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Baker Street: How Gerry Rafferty Cooked Up A Soft-Rock Masterpiece
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In Depth

Baker Street: How Gerry Rafferty Cooked Up A Soft-Rock Masterpiece

With one of the most iconic saxophone hooks in rock history, Gerry Rafferty’s hit 1978 song, Baker Street, has been beloved for decades.

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A bittersweet soft-rock opus that captured the hearts of millions with its instantly recognisable saxophone hook, the 1978 single Baker Street, by Scottish singer-songwriter Gerry Rafferty, is one of the most influential songs ever recoded. Well ahead of its time in so many ways, it arrived like a breath of fresh air to sweep the airwaves, not only becoming a chart-topping hit but also singlehandedly writing the sonic instruction manual for a new breed of 80s music that would come to be known as “yacht rock”.

From its lush production frills to its melancholic lyrics and bittersweet melody, Baker Street still stands tall as a poignant meditation on despondency and inertia, striking a chord with listeners who embraced it as an emotionally-charged classic-rock staple. Here, then, is the story of how Gerry Rafferty wrote Baker Street, and why it remains a timeless classic that continues to captivate audiences around the world.

Listen to the best of Gerry Rafferty here.

The backstory: “Everybody was suing each other, so I spent a lot of time meeting with lawyers”

Having teamed up with comedian Billy Connolly in the folk duo The Humblebums, and releasing a solo debut album, Can I Have My Money Back?, back in 1971, Rafferty had enjoyed a storied musical career for much of the early 70s. However, the real turning point was when he co-founded the folk-rock group Stealer’s Wheel with fellow musician and school friend Joe Egan, leading to some acclaimed live appearances on the BBC TV show The Old Grey Whistle Test.

Rafferty’s big breakthrough came when he co-wrote the song Stuck In The Middle With You, which would later be immortalised in Quentin Tarantino’s 1992 movie, Reservoir Dogs. Released in April 1973, Stuck In The Middle With You peaked at No.6 on the US Hot 100, not only proving that Rafferty was capable of writing songs for mass audience appeal, but also demonstrating that he was never far from the cusp of greatness. By 1975, however, Stealer’s Wheel had broken up, prompting Rafferty to re-embark on a solo career. But he would find that it wasn’t quite that easy.

“Everybody was suing each other,” the songwriter later said, reflecting on the demise of Stealer’s Wheel, “so I spent a lot of time on the overnight train from Glasgow to London for meetings with lawyers.” Despite building up a backlog of solo material throughout this period, Rafferty was prohibited from releasing any new songs while these legal disputes were still ongoing, leading to three years of radio silence, stifling Rafferty’s creativity as he waited for all the loose ends to be tied up. A disillusioned Rafferty received a harsh wake-up call about the pitfalls of the music industry that he never let himself forget.

Having remained friendly with session guitarist Iain Campbell during this time, Rafferty made a habit of the musician at his flat on Baker Street whenever he found himself in London. “We stayed up, playing guitars until the sun came up,” Rafferty said. “I had to get the train to Glasgow from Euston, and as I walked down there with my guitar case in my hand, it was such a beautiful morning, such a positive feeling.” Giving himself a brief respite from all the legal troubles, it wasn’t long before the informal jams inspired a new song.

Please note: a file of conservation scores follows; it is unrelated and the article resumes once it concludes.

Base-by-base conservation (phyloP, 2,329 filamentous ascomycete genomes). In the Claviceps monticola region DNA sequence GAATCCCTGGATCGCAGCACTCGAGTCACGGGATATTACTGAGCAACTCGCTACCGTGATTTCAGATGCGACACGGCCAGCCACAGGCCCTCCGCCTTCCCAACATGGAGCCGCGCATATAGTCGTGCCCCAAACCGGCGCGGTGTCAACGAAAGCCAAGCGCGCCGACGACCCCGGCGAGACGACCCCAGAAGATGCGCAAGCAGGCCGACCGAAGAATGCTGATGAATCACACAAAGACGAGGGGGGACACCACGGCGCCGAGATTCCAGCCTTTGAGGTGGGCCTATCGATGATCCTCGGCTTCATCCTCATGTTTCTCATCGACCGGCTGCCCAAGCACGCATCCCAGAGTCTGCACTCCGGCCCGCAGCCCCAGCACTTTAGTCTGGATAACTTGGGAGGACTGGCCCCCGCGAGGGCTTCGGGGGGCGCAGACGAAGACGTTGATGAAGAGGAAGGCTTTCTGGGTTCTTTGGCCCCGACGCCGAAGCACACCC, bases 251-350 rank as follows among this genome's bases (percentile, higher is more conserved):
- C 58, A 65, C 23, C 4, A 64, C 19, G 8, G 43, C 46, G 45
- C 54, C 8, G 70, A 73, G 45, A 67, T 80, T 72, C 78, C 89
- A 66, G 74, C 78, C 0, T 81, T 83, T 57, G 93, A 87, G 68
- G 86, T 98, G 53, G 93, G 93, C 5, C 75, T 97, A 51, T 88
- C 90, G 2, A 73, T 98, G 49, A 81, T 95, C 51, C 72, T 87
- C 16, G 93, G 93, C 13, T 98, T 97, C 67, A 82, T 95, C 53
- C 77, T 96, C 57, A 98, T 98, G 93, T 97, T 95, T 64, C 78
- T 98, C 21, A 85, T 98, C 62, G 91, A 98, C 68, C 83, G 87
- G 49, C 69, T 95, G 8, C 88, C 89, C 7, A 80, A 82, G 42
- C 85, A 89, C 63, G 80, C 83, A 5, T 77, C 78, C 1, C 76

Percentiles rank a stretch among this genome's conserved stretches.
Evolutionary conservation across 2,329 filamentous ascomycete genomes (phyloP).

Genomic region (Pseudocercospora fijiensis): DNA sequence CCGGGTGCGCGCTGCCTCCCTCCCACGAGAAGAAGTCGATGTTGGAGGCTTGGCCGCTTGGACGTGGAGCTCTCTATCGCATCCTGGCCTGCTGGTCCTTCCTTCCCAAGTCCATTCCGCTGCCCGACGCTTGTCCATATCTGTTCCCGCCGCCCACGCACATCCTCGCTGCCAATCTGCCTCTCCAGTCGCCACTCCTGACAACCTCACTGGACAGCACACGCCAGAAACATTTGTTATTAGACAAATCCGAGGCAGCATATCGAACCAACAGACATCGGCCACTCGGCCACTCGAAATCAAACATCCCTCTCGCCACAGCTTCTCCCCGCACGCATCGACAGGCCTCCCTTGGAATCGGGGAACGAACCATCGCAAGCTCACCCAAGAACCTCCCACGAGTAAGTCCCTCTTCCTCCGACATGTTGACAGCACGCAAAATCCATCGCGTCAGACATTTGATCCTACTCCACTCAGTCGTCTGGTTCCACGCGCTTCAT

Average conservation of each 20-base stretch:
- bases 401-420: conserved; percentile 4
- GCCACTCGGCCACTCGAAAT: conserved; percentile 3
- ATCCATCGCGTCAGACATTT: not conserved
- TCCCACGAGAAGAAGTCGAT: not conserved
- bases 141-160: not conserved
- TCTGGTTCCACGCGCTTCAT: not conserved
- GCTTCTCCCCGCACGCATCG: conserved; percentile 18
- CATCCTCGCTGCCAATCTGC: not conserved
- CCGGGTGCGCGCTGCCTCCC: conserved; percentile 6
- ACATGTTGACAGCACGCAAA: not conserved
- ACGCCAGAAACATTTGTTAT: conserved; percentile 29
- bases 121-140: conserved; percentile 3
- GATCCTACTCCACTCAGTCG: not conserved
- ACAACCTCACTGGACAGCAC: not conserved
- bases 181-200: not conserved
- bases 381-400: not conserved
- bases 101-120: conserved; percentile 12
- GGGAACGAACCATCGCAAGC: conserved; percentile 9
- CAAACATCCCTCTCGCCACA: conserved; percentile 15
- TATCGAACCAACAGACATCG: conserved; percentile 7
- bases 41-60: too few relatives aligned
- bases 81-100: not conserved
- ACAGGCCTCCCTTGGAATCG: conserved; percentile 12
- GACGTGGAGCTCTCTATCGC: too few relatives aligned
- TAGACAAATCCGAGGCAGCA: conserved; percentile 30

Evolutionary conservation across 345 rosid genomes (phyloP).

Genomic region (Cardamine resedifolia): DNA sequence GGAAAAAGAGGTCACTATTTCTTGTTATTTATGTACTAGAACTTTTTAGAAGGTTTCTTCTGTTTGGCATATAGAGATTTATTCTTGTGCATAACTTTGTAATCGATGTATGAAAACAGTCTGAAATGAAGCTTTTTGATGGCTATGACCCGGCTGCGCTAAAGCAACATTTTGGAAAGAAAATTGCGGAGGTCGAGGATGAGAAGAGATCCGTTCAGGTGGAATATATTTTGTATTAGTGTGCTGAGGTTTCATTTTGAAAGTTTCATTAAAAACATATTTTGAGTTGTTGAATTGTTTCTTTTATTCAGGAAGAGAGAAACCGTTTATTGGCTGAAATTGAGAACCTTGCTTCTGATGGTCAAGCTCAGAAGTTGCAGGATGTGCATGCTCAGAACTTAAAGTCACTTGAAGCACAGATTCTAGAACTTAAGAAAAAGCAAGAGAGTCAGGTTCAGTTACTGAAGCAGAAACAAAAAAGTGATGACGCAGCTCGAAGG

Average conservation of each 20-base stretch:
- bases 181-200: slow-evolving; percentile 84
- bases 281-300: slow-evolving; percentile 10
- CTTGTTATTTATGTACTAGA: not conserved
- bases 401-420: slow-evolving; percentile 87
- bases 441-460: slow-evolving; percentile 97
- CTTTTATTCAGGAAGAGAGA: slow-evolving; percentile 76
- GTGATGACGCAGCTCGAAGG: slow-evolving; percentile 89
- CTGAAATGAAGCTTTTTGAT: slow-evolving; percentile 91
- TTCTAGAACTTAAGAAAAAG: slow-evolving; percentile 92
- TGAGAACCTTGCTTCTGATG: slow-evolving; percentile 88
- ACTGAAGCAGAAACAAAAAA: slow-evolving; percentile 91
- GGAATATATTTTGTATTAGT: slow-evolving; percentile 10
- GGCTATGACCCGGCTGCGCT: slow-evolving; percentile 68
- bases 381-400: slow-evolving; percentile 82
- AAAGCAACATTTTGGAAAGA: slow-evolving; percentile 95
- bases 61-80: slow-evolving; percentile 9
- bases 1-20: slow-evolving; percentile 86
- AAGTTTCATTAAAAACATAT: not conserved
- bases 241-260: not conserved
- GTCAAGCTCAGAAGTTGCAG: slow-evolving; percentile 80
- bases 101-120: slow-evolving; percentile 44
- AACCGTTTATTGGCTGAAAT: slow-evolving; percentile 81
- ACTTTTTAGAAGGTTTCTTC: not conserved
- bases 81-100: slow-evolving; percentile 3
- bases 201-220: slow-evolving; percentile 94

The recording: “Quite frankly, I loved his songs”

Recorded at Chipping Norton Studios, in Oxfordshire, and co-produced by Gerry Rafferty and Hugh Murphy, Baker Street was laid to tape during sessions for the Scottish songwriter’s second album, City To City, in late 1977. Tasked with bringing the song to life were lead guitarist Hugh Burns, rhythm guitarist Nigel Jenkins, bassist Gary Taylor, string arranger Graham Preskett and session players Tommy Eyre on keyboards, Henry Spinetti on drums, and Glen Lafleur on percussion.

The saxophone riff: “I’m irritated because it’s out of tune”

The show’s real star, however, was alto sax player Raphael “Raf” Ravenscroft, a session musician who quickly gained legendary status for lending his talents to one of the greatest saxophone hooks ever recorded. Remarkably, the then 23-year-old saxophonist almost turned down the opportunity to play on Baker Street. “I had to get from London to Chipping Norton and I was too young to drive, so I just couldn’t get there,” Ravenscroft said in an interview with BBC’s The One Show. “The logistics of it for the very small session fee at the time was gonna cost me money.”

Ravenscroft was paid just £27.50 for the session, but his gamble paid off: he soon found himself earning as much as £80,000 a year in royalties when Baker Street became a success. Reflecting on the song in 2011, however, Ravenscroft did harbour some niggling regrets about how his performance turned out. “I’m irritated because it’s out of tune,” he confessed. “Yeah, it’s flat. By enough of a degree that it irritates me at best.” Nevertheless, the passion and emotion behind the saxophonist’s playing on is what counted most, instantly resonating with millions across the globe.

Lead guitarist Jake Burns also remembers the experience of recording Baker Street extremely fondly. Having just played a London gig with Jack Bruce of Cream, Burns was invited by Gerry Rafferty to play the song’s majestic seagull-like guitar solo, adding an enchanting slide guitar lick to Ravenscroft’s beguiling sax hook. “I went to the studio after I played the gig and I think one of the first songs we played was Baker Street, and I said, ‘This is fantastic. This is a great song,’” Burns recalled. “Quite frankly, I loved his songs. I regard it as a great good fortune that I was able to meet and contribute something to Gerry’s music.”

The lyrics: “Perhaps I was on the edge of a nervous breakdown”

Given all the hoops Rafferty had to jump through due to legal proceedings, there’s a palpable sense of existential angst and a yearning for escapism lurking beneath the surface of Baker Street. Dissatisfied with being left in limbo and dispirited by his experiences of touring with Stealer’s Wheel, Rafferty found inspiration in the 1956 philosophy book The Outsider, by Colin Wilson. Often considered part of the “Angry Young Men” literary canon, it’s a book that explores the inner psyche of a social misfit and sees the author attempt to make sense of not fitting in with the world around him.